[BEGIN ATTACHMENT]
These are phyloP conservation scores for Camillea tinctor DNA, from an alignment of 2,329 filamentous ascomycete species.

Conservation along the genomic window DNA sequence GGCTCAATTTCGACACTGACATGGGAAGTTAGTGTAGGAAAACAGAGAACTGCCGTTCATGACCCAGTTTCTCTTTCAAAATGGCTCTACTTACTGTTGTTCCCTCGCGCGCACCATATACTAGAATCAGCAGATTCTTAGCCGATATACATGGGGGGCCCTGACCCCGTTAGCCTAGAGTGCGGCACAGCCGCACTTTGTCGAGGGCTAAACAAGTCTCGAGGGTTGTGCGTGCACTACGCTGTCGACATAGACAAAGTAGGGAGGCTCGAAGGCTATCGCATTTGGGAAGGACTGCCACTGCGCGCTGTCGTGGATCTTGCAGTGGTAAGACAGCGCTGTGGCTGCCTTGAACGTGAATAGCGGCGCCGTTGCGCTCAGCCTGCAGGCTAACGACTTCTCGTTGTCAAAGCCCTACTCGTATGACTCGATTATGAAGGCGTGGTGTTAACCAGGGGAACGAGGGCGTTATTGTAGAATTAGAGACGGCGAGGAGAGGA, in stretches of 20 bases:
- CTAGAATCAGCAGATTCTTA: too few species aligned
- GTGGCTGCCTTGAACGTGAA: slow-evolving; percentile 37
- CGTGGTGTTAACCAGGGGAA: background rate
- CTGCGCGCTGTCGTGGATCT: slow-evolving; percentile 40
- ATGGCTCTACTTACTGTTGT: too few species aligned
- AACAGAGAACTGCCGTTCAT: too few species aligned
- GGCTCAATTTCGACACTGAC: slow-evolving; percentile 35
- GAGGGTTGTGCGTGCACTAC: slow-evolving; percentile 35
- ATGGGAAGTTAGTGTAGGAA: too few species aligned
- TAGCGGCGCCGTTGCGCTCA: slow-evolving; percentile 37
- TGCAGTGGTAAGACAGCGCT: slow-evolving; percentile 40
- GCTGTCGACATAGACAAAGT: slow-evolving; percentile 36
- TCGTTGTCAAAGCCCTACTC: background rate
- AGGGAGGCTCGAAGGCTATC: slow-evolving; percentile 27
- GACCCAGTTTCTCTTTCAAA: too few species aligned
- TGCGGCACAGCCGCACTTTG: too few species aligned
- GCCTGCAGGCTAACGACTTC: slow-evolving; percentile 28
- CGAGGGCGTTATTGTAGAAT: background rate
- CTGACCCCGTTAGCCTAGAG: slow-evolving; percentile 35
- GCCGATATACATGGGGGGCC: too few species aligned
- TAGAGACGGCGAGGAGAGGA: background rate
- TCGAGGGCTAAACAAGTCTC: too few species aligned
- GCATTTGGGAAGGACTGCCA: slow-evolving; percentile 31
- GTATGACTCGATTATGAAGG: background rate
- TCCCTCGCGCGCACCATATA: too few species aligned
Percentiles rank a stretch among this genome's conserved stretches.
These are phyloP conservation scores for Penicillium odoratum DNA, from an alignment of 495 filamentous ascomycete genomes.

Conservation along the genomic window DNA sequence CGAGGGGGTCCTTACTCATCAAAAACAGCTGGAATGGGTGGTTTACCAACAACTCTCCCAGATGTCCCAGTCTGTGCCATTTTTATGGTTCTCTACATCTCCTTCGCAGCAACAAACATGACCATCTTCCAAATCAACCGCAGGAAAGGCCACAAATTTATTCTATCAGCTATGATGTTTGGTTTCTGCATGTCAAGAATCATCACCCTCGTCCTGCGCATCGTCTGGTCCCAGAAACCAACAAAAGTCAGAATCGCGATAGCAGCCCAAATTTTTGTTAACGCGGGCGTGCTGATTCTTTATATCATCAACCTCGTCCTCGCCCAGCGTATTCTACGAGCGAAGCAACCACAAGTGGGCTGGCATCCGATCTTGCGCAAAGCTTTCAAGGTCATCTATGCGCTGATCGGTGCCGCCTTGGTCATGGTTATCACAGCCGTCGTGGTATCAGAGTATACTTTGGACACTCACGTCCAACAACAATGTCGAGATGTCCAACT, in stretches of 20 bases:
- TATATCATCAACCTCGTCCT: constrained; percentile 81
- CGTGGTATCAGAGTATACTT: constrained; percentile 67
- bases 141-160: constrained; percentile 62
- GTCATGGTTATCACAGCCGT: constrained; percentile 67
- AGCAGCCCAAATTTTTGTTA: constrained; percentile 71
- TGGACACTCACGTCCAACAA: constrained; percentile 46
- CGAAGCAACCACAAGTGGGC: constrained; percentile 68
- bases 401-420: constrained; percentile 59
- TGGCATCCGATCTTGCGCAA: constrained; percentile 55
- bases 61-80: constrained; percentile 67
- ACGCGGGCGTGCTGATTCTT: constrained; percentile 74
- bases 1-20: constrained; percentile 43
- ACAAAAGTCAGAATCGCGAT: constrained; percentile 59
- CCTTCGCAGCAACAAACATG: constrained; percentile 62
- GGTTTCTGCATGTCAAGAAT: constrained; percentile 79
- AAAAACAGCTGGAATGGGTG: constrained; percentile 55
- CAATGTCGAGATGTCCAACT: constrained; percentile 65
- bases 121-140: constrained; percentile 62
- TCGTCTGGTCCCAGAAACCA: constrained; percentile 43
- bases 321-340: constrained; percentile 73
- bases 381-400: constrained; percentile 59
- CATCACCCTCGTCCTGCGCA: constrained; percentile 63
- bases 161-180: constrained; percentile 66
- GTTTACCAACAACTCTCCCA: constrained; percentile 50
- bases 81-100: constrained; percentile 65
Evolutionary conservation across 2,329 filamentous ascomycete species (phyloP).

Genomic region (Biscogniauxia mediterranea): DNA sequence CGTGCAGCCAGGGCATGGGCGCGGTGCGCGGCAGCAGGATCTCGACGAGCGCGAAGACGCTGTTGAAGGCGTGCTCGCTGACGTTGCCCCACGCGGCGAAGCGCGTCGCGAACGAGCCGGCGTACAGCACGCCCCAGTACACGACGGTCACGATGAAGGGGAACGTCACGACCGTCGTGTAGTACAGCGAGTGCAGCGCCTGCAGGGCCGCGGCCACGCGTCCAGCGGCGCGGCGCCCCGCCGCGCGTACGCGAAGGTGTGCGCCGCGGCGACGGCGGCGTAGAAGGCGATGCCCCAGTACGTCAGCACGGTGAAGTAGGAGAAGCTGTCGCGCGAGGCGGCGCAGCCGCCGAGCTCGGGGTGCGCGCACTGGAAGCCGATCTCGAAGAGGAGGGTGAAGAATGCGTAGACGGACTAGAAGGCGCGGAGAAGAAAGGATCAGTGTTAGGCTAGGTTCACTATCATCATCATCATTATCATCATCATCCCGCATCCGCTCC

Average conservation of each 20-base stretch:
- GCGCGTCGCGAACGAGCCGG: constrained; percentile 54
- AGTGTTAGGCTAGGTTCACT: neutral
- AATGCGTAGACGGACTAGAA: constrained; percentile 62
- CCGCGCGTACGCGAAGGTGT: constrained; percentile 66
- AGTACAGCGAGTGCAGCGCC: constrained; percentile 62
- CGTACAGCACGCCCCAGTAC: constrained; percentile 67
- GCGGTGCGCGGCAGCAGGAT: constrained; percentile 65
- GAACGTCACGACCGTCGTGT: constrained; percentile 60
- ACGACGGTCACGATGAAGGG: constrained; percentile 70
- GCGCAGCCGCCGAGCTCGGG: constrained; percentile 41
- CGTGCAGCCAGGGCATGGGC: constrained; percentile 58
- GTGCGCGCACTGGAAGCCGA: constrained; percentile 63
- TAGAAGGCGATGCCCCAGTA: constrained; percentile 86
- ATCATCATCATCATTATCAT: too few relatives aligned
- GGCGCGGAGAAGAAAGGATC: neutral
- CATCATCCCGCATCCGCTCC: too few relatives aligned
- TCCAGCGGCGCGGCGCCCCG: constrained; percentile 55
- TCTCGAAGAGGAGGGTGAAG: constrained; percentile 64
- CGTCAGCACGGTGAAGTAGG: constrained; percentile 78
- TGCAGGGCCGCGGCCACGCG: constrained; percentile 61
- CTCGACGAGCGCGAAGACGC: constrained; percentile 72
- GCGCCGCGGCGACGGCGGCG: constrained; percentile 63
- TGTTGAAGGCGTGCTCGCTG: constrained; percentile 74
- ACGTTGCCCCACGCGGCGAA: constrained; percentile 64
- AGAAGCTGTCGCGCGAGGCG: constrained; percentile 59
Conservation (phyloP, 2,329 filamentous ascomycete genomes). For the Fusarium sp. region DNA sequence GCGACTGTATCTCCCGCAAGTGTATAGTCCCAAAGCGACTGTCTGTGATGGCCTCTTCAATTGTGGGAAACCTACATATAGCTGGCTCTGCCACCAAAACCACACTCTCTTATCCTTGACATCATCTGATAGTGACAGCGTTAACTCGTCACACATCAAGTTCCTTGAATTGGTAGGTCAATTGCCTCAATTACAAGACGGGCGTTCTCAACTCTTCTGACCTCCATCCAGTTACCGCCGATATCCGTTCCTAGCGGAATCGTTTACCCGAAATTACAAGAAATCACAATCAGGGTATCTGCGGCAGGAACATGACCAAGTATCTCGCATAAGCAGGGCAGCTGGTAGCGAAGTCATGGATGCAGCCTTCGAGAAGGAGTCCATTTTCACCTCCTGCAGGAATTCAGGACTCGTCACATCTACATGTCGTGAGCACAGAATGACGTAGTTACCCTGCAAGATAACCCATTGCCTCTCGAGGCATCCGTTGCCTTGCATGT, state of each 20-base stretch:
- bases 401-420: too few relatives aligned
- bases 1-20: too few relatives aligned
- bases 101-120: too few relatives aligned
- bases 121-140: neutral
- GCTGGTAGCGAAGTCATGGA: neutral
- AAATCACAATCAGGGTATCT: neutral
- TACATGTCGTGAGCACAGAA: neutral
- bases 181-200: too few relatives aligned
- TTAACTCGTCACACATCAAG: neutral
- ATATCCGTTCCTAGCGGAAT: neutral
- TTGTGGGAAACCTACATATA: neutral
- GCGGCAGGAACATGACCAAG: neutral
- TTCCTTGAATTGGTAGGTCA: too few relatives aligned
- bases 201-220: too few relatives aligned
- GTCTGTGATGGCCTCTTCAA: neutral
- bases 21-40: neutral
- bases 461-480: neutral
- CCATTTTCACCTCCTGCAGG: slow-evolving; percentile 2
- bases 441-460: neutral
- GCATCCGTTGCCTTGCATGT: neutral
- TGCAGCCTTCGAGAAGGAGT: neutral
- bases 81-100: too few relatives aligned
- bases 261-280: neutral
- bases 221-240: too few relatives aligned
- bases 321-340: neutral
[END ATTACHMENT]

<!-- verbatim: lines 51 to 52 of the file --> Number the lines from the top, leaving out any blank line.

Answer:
- bases 381-400: constrained; percentile 59
- CATCACCCTCGTCCTGCGCA: constrained; percentile 63